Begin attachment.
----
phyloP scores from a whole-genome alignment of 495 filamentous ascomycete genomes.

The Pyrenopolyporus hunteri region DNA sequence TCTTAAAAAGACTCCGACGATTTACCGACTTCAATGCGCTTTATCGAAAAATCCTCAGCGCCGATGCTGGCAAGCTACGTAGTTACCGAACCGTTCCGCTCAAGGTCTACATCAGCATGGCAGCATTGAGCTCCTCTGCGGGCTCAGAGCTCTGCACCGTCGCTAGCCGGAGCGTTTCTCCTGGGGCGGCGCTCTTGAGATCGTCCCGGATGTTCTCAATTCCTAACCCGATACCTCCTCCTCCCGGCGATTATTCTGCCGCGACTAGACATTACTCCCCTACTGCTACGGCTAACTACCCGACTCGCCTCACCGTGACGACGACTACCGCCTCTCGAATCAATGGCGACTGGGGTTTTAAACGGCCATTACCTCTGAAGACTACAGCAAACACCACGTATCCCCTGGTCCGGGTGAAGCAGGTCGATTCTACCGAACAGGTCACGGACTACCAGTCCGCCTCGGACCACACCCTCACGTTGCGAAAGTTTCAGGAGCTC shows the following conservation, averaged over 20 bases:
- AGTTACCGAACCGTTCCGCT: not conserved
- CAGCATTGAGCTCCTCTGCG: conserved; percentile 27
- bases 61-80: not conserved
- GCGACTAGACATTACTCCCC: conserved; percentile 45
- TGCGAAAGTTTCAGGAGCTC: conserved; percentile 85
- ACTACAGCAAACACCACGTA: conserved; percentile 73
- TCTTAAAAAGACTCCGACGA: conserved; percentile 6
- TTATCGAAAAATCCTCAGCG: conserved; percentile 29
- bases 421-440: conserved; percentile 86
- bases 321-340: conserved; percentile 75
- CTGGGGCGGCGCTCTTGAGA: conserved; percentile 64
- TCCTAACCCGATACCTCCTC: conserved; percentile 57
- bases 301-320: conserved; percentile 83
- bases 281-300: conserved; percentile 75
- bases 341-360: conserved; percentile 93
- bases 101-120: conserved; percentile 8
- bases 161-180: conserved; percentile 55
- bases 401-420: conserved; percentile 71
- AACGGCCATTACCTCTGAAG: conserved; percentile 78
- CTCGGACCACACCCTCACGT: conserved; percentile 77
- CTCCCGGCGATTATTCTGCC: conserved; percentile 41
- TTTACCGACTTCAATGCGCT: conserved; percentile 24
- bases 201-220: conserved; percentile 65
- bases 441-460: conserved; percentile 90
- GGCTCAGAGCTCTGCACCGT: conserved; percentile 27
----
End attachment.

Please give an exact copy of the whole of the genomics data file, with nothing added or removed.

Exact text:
phyloP scores from a whole-genome alignment of 495 filamentous ascomycete genomes.

The Pyrenopolyporus hunteri region DNA sequence TCTTAAAAAGACTCCGACGATTTACCGACTTCAATGCGCTTTATCGAAAAATCCTCAGCGCCGATGCTGGCAAGCTACGTAGTTACCGAACCGTTCCGCTCAAGGTCTACATCAGCATGGCAGCATTGAGCTCCTCTGCGGGCTCAGAGCTCTGCACCGTCGCTAGCCGGAGCGTTTCTCCTGGGGCGGCGCTCTTGAGATCGTCCCGGATGTTCTCAATTCCTAACCCGATACCTCCTCCTCCCGGCGATTATTCTGCCGCGACTAGACATTACTCCCCTACTGCTACGGCTAACTACCCGACTCGCCTCACCGTGACGACGACTACCGCCTCTCGAATCAATGGCGACTGGGGTTTTAAACGGCCATTACCTCTGAAGACTACAGCAAACACCACGTATCCCCTGGTCCGGGTGAAGCAGGTCGATTCTACCGAACAGGTCACGGACTACCAGTCCGCCTCGGACCACACCCTCACGTTGCGAAAGTTTCAGGAGCTC shows the following conservation, averaged over 20 bases:
- AGTTACCGAACCGTTCCGCT: not conserved
- CAGCATTGAGCTCCTCTGCG: conserved; percentile 27
- bases 61-80: not conserved
- GCGACTAGACATTACTCCCC: conserved; percentile 45
- TGCGAAAGTTTCAGGAGCTC: conserved; percentile 85
- ACTACAGCAAACACCACGTA: conserved; percentile 73
- TCTTAAAAAGACTCCGACGA: conserved; percentile 6
- TTATCGAAAAATCCTCAGCG: conserved; percentile 29
- bases 421-440: conserved; percentile 86
- bases 321-340: conserved; percentile 75
- CTGGGGCGGCGCTCTTGAGA: conserved; percentile 64
- TCCTAACCCGATACCTCCTC: conserved; percentile 57
- bases 301-320: conserved; percentile 83
- bases 281-300: conserved; percentile 75
- bases 341-360: conserved; percentile 93
- bases 101-120: conserved; percentile 8
- bases 161-180: conserved; percentile 55
- bases 401-420: conserved; percentile 71
- AACGGCCATTACCTCTGAAG: conserved; percentile 78
- CTCGGACCACACCCTCACGT: conserved; percentile 77
- CTCCCGGCGATTATTCTGCC: conserved; percentile 41
- TTTACCGACTTCAATGCGCT: conserved; percentile 24
- bases 201-220: conserved; percentile 65
- bases 441-460: conserved; percentile 90
- GGCTCAGAGCTCTGCACCGT: conserved; percentile 27